People will once again be able to tour historic homes in Devalan this December with the return of the Homes for the Holidays Tour.
On Dec. 1, the community will open to the public some of its finest historic homes, all dressed up for the holidays. The Delavan Restoration Society is sponsoring this festive Christmas tradition.
From 4 to 8 p.m., visitors can relive the spirit of Christmas past. They will experience a candlelight tour of homes along luminary lighted streets. Advance tickets are available at the Delavan City Hall by calling 309-244-7146. Tickets will also be available in the lobby of the First Farmers State Bank the evening of the tour. All homes are east of the business district, which will necessitate some driving.
In conjunction with the tour, “A Silent, Holy Night” will be held from 3 to 3:40 p.m. at the Delavan United Methodist Church. The program will include local musicians and soloists directed by Debbie Tomm Woiwode. As a tribute to the troops and first responders, Jeff Turner will narrate the amazing story of the Christmas truce during World War I, originally narrated by Walter Cronkite. Pastor Steve Waggoner will bring the reading of the 23rd Psalm, with Steve Skinner as soloist. The United Methodist Women will serve a chili/hot dog supper, for donation only, in the fellowship hall following the program. For more information, call Harriet Szadkowski at 309-241-4479.
The Delavan business district, listed on the National Register of Historic Places, will feature an old-fashioned cookie walk at First Farmers State Bank to benefit Girl Scout Troop #4253. Restaurants and businesses will be open, including the Delavan Community Historical Society with a special display of Santas. Both the historic Ayer Public Library and St. Mary’s Catholic Church will be open with coffee and hot chocolate.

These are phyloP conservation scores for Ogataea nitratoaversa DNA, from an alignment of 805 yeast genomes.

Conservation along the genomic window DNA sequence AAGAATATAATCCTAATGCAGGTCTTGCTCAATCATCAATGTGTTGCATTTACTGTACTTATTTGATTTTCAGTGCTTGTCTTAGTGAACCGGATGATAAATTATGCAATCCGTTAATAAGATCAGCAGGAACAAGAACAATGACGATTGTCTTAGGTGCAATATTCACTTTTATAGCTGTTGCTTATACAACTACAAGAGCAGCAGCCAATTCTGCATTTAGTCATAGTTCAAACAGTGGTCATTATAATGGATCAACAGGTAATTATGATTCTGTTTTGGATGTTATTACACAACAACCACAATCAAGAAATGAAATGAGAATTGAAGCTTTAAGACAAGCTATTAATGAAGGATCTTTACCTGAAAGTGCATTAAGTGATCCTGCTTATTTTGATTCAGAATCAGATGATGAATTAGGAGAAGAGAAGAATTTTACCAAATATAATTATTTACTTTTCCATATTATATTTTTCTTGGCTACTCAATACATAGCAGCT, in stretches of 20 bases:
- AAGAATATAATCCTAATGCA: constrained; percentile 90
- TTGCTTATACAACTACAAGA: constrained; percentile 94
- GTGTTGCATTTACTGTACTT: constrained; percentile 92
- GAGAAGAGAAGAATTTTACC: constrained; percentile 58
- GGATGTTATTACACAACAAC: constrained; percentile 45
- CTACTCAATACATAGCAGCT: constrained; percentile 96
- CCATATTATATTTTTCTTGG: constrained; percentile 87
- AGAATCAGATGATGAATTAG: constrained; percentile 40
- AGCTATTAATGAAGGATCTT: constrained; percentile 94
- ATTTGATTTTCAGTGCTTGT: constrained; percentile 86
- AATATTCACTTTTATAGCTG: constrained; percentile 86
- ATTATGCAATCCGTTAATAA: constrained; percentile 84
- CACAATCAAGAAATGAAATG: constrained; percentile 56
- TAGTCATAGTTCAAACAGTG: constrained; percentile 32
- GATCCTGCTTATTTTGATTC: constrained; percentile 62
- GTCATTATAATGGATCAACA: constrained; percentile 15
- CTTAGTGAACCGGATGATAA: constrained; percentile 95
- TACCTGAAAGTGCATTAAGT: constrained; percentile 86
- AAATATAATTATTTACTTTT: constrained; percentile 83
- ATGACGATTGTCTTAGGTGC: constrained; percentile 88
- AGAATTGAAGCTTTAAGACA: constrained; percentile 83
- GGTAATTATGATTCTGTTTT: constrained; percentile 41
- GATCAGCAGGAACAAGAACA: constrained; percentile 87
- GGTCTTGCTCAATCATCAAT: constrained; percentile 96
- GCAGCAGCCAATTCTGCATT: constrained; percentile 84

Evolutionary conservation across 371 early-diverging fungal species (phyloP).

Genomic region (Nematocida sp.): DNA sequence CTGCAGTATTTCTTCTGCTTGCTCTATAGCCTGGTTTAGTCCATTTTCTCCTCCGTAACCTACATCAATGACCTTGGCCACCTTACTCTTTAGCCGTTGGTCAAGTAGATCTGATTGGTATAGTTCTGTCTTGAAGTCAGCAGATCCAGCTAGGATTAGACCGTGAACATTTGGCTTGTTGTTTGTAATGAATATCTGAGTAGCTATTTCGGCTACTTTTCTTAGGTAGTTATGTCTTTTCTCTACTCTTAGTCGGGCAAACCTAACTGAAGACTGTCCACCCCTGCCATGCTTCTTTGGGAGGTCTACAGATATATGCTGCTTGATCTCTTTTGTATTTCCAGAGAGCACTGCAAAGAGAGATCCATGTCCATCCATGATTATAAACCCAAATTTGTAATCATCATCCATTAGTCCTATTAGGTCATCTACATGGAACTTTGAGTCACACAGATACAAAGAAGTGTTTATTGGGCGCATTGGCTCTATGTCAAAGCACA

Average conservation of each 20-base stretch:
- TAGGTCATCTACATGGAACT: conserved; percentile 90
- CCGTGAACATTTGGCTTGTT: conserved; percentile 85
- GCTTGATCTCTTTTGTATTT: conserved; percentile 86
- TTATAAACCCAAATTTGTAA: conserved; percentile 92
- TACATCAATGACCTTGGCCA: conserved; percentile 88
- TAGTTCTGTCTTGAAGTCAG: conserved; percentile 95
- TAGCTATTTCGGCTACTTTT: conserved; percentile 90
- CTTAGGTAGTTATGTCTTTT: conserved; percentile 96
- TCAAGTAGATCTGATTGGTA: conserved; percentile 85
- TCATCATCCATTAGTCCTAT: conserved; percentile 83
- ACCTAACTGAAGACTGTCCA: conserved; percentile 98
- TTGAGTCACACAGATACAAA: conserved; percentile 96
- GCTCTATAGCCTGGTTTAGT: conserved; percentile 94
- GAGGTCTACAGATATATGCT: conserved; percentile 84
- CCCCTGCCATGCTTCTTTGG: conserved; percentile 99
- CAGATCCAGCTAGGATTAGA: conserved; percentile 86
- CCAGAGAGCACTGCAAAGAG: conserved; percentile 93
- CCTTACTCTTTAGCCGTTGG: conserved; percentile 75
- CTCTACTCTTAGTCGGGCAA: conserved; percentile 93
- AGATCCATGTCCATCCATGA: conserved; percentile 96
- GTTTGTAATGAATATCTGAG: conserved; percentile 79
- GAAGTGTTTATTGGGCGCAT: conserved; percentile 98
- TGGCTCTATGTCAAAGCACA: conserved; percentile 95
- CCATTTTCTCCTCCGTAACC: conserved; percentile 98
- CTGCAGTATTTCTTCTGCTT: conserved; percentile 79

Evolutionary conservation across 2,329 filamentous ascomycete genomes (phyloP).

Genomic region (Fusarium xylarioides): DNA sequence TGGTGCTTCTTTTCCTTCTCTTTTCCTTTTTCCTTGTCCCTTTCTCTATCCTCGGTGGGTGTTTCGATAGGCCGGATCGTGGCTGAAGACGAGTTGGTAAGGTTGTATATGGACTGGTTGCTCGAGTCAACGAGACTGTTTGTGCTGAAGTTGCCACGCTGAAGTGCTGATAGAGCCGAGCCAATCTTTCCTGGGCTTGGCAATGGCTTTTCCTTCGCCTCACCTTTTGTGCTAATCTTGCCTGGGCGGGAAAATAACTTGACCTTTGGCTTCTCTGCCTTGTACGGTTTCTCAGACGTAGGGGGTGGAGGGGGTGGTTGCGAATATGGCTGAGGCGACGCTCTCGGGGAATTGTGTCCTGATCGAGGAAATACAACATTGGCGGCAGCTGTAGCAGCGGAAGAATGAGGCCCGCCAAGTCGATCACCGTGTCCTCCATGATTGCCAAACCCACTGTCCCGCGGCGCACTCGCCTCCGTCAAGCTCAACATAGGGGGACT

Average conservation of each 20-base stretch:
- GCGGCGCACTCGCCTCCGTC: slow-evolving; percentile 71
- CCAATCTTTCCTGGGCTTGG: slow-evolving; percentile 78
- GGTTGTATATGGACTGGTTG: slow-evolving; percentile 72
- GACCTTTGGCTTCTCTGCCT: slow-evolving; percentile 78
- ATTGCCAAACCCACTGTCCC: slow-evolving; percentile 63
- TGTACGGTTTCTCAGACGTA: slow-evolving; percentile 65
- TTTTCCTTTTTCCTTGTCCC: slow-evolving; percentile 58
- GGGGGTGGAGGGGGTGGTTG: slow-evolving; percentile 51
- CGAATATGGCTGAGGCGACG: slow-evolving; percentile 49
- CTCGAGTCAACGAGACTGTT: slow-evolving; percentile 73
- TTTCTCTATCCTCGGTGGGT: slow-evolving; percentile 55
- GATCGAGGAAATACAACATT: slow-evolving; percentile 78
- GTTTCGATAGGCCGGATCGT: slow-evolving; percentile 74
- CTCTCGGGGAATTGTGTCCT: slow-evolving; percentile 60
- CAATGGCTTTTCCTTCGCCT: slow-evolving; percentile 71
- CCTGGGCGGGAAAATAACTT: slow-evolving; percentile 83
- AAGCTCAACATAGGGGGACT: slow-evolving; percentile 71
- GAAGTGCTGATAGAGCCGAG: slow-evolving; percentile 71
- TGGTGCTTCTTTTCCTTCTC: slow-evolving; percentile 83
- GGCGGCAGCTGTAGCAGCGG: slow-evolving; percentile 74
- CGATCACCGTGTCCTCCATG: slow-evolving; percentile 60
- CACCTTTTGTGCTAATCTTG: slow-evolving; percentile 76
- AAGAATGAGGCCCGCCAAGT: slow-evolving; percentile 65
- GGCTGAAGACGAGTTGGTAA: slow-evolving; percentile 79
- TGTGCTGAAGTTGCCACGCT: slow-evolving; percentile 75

“Delavan is always at its best at Christmas time, and it is an honor to show off our homes during this festive time of the year,” said Mayor Liz Skinner. “We are so proud of our community, and we cherish our many traditions.”
One long-lasting tradition began in the 1920s when the townspeople put up a Christmas tree at the intersection of Fourth and Locust streets. And year after year and even today, a decorated tree has been a focal point of the downtown Christmas streetscape.
Homes on the tour this year include The Blevins House, 107 Pieper Circle; The Skold House, 310 S. Cedar St.; The Curtis House, 21724 State Route 122; The Fornoff House, 403 E. Fourth St.; and The Colony House Reassembled, 502 S. Linden St.
The decorated Skold House, Gibson Bluhm was the home of the late-Joseph and Mary Davison Skold. Penny Skold Bright still remembers moving to this large two-story home with her parents when she was only five years old.
“There were many old maple trees surrounding the large lot, and in the fall, the leaves would drop, providing many hours of fun and hard work for me and my sister and two brothers,” Penny said. “In later years, our own children enjoyed this tradition with their grandparents.
“We always had a large garden and raised rabbits and dogs. There was a big front porch, and we had many late summer nights playing games with the neighborhood kids, laying in the grass or counting stars. Later in life, we appreciated the interior of the house, including the woodwork, French doors, and built-in dining room cabinet, which is still preserved today.”
Heather Gibson Bluhm purchased the home in 1998 from Patrick Haynes. In 1999, the siding, front porch, and windows were replaced, giving the exterior of the house an updated look. In 2001, the interior saw a remodeling of the kitchen and a bathroom. A sun room and a deck were also added. Throughout these renovations, particular attention was given to preserving the original woodwork.